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ERIC Number: EJ786747
Record Type: Journal
Publication Date: 2006-Dec
Pages: 29
Abstractor: Author
Reference Count: N/A
ISSN: ISSN-0826-4805
Explorations of a Paradox in Curriculum Control: Resistance to Open-Ended Science Inquiry in a School for Self-Directed Learning
Bencze, J. Lawrence; Di Giuseppe, Maurice
Interchange: A Quarterly Review of Education, v37 n4 p333-361 Dec 2006
Despite official government srt (in various jurisdictions around the world) for providing students with opportunities to construct their own knowledge within the context of formal schooling, school science systems continue to place greatest priority on teaching and learning of "products" of science (e.g., laws and theories), while compromising students' opportunities to develop realistic conceptions "about" science and expertise for "doing" science. Based on qualitative data analyzed using constant comparative methods (based on constructivist grounded theory), we found this also to be the case--paradoxically--in a school belonging to the Canadian Coalition for Self-directed Learning (CCSDL). Schools in this coalition espouse, among various goals, enabling students to construct their own knowledge, in ways and directions suiting their individual needs, interests, perspectives, and abilities, in addition to gaining access to knowledge developed by society. The science department within the coalition school in this study experienced considerable difficulty realizing this goal, despite school-level administrative support for a concerted effort to reinvent itself along these lines. Factors that appeared to influence the science department's efforts included those in each of Schwab's (1969) educational "commonplaces;" that is, the "curriculum, teachers, students," and the "milieu" surrounding teaching and learning. Further analysis suggests that results can be explained through reference to a Kuhnian (1962/1996) paradigm conflict--in which the school's administrative and curricular committee and other members of the CCSDL were unsuccessful in convincing members of the science department (who, in turn, appeared to be supported by the provincial government, parents, and students) to make provisions for more student-directed, openended science inquiry. Assuming that student-led scientific inquiry continues to be an important curricular goal, efforts must continue to be made, therefore, to convince members of the mainstream paradigm that it is a worthy goal.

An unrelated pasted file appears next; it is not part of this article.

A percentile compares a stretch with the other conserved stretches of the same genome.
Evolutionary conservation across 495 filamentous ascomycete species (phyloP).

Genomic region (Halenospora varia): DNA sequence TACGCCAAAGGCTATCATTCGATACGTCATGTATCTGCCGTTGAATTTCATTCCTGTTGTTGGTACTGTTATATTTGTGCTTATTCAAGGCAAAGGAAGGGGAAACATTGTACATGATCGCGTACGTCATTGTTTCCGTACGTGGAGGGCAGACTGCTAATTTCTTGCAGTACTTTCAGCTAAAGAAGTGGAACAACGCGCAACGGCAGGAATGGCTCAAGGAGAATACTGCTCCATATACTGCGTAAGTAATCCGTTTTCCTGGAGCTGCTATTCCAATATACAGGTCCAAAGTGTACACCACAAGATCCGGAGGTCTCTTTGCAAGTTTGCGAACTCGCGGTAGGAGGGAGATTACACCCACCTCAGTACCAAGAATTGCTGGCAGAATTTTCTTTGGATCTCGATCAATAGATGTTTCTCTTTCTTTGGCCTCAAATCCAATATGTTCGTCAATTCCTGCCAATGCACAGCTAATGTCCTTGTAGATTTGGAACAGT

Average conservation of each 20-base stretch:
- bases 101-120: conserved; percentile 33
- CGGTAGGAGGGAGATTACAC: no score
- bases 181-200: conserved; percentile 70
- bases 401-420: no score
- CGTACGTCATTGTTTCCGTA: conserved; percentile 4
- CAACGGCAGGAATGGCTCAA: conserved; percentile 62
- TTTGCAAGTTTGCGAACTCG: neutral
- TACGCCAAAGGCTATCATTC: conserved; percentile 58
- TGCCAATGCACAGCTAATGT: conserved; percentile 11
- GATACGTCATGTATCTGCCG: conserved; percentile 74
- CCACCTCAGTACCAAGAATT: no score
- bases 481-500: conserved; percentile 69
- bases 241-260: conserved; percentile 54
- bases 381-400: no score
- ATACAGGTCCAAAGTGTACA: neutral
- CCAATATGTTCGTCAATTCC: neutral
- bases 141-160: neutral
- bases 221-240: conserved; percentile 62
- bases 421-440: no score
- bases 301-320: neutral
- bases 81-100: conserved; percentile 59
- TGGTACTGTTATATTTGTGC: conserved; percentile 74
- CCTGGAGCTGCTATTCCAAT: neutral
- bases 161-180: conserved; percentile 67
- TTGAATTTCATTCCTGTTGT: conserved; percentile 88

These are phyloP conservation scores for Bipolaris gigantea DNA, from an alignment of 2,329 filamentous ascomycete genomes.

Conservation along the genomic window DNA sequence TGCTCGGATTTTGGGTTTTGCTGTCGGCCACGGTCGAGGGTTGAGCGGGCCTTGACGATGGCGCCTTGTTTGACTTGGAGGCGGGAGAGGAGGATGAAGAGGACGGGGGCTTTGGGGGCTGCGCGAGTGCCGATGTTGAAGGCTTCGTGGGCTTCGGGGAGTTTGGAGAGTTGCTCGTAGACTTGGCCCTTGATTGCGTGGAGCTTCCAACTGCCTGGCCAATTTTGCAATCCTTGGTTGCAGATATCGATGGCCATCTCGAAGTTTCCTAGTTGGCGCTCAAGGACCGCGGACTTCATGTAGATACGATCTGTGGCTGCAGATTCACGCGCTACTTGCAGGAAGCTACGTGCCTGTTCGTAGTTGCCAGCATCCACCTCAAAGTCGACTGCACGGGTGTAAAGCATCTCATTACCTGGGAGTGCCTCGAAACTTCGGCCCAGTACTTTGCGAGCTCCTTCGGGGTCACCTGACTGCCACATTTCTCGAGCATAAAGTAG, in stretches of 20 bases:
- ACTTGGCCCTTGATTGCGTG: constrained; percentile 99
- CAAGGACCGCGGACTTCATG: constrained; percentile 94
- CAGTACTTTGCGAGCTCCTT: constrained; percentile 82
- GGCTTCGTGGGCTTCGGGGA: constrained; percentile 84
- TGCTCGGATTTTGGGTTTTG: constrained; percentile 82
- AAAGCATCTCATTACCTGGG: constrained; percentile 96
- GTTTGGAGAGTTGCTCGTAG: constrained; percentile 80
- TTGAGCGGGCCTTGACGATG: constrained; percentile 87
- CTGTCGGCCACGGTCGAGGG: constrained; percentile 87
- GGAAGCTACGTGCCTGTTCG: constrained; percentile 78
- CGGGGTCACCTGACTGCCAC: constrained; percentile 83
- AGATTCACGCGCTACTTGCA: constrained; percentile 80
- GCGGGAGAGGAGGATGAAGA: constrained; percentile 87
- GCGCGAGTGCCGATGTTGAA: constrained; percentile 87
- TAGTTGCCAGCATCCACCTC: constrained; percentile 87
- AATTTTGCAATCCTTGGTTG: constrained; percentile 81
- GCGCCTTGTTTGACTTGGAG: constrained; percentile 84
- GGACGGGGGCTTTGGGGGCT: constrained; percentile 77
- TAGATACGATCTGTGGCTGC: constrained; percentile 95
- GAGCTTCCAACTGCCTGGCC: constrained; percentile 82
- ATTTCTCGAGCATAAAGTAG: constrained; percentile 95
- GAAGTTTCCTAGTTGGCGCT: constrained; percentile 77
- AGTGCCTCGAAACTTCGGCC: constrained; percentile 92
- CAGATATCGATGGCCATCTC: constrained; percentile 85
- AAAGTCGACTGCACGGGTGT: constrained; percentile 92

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Publication Type: Journal Articles; Reports - Descriptive
Education Level: N/A
Audience: N/A
Language: English
Sponsor: N/A
Authoring Institution: N/A
Identifiers - Location: Canada